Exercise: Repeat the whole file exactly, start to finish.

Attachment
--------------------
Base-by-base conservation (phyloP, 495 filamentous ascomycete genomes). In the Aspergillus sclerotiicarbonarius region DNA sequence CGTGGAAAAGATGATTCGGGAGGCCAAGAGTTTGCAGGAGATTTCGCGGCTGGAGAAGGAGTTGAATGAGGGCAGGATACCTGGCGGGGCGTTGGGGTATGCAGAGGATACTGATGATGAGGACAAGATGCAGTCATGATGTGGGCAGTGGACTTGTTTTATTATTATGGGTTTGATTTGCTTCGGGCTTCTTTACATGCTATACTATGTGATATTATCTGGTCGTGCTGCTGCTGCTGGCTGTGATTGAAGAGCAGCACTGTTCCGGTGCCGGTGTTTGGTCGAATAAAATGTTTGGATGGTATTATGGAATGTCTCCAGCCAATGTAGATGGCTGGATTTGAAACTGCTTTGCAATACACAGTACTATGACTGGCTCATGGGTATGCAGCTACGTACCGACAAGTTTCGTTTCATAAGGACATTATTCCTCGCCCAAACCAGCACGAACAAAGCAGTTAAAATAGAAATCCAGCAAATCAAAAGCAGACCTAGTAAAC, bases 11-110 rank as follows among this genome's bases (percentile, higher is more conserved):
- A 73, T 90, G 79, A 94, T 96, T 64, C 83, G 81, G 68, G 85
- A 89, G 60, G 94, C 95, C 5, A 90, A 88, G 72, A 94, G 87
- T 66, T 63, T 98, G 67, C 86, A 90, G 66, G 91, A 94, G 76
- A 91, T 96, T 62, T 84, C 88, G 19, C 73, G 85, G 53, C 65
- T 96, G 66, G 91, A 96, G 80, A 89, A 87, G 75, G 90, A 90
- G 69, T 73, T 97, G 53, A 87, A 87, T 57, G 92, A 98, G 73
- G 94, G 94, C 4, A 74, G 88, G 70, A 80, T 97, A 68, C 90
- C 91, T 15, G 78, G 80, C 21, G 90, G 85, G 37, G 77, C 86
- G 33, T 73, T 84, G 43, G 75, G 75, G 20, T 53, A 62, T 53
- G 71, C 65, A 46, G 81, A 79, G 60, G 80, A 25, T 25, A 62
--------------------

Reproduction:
Base-by-base conservation (phyloP, 495 filamentous ascomycete genomes). In the Aspergillus sclerotiicarbonarius region DNA sequence CGTGGAAAAGATGATTCGGGAGGCCAAGAGTTTGCAGGAGATTTCGCGGCTGGAGAAGGAGTTGAATGAGGGCAGGATACCTGGCGGGGCGTTGGGGTATGCAGAGGATACTGATGATGAGGACAAGATGCAGTCATGATGTGGGCAGTGGACTTGTTTTATTATTATGGGTTTGATTTGCTTCGGGCTTCTTTACATGCTATACTATGTGATATTATCTGGTCGTGCTGCTGCTGCTGGCTGTGATTGAAGAGCAGCACTGTTCCGGTGCCGGTGTTTGGTCGAATAAAATGTTTGGATGGTATTATGGAATGTCTCCAGCCAATGTAGATGGCTGGATTTGAAACTGCTTTGCAATACACAGTACTATGACTGGCTCATGGGTATGCAGCTACGTACCGACAAGTTTCGTTTCATAAGGACATTATTCCTCGCCCAAACCAGCACGAACAAAGCAGTTAAAATAGAAATCCAGCAAATCAAAAGCAGACCTAGTAAAC, bases 11-110 rank as follows among this genome's bases (percentile, higher is more conserved):
- A 73, T 90, G 79, A 94, T 96, T 64, C 83, G 81, G 68, G 85
- A 89, G 60, G 94, C 95, C 5, A 90, A 88, G 72, A 94, G 87
- T 66, T 63, T 98, G 67, C 86, A 90, G 66, G 91, A 94, G 76
- A 91, T 96, T 62, T 84, C 88, G 19, C 73, G 85, G 53, C 65
- T 96, G 66, G 91, A 96, G 80, A 89, A 87, G 75, G 90, A 90
- G 69, T 73, T 97, G 53, A 87, A 87, T 57, G 92, A 98, G 73
- G 94, G 94, C 4, A 74, G 88, G 70, A 80, T 97, A 68, C 90
- C 91, T 15, G 78, G 80, C 21, G 90, G 85, G 37, G 77, C 86
- G 33, T 73, T 84, G 43, G 75, G 75, G 20, T 53, A 62, T 53
- G 71, C 65, A 46, G 81, A 79, G 60, G 80, A 25, T 25, A 62